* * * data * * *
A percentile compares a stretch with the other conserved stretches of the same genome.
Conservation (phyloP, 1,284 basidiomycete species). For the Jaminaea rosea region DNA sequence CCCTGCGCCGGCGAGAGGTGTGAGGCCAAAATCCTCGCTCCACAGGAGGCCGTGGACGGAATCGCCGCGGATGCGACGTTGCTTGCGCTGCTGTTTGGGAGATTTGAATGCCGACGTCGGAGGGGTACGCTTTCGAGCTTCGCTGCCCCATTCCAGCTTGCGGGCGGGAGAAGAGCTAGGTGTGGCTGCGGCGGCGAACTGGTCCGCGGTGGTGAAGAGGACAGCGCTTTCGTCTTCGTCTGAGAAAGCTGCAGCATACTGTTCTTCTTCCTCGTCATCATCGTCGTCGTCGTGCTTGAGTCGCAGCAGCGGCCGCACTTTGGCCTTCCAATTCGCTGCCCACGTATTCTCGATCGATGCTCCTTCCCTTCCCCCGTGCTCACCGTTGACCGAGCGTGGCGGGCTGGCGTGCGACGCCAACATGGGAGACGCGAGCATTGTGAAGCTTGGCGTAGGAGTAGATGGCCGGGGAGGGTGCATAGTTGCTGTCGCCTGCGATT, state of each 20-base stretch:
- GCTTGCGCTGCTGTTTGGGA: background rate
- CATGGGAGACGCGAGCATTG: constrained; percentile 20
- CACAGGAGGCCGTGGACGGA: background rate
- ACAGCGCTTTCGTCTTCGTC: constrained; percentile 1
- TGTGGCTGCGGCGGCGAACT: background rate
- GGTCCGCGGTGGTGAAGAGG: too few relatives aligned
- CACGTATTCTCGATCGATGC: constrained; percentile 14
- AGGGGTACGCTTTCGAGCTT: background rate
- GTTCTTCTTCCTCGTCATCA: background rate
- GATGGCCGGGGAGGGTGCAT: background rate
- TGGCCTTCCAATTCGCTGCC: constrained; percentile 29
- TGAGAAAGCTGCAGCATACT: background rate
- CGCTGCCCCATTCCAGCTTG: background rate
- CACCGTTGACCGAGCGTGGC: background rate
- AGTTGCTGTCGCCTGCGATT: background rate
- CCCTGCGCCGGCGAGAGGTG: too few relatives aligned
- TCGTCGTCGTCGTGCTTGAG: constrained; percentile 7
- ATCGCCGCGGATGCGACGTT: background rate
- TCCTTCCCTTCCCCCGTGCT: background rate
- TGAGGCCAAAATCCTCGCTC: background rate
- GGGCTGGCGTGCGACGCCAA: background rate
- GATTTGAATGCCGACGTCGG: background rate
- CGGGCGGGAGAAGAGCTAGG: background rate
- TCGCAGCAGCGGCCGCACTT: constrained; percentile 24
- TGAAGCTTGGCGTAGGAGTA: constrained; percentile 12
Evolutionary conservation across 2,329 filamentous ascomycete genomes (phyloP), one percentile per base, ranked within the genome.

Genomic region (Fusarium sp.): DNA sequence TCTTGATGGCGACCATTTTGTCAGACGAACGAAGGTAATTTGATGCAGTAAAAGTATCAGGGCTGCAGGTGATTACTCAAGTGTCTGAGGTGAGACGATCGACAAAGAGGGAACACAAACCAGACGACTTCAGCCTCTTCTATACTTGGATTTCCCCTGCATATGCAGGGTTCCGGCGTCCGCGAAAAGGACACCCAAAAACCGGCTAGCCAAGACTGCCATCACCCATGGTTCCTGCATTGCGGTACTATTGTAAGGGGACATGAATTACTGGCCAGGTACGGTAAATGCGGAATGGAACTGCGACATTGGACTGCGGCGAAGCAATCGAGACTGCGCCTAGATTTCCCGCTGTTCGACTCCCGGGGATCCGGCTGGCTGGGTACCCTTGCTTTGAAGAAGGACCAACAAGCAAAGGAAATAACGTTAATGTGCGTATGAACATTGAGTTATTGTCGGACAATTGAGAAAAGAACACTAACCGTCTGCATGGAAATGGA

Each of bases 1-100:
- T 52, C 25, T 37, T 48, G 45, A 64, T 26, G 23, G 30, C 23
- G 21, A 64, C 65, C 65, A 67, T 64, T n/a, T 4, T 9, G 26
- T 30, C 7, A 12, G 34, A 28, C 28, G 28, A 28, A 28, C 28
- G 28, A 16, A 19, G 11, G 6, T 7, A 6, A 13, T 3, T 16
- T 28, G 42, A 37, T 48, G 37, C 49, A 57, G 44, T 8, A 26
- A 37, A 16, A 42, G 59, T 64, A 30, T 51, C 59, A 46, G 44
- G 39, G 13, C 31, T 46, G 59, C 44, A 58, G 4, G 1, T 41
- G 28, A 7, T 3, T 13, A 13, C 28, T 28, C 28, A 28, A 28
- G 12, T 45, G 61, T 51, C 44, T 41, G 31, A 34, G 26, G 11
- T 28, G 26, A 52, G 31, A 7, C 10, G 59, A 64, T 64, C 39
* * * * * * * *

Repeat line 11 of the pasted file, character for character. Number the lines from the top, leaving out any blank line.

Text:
- GTTCTTCTTCCTCGTCATCA: background rate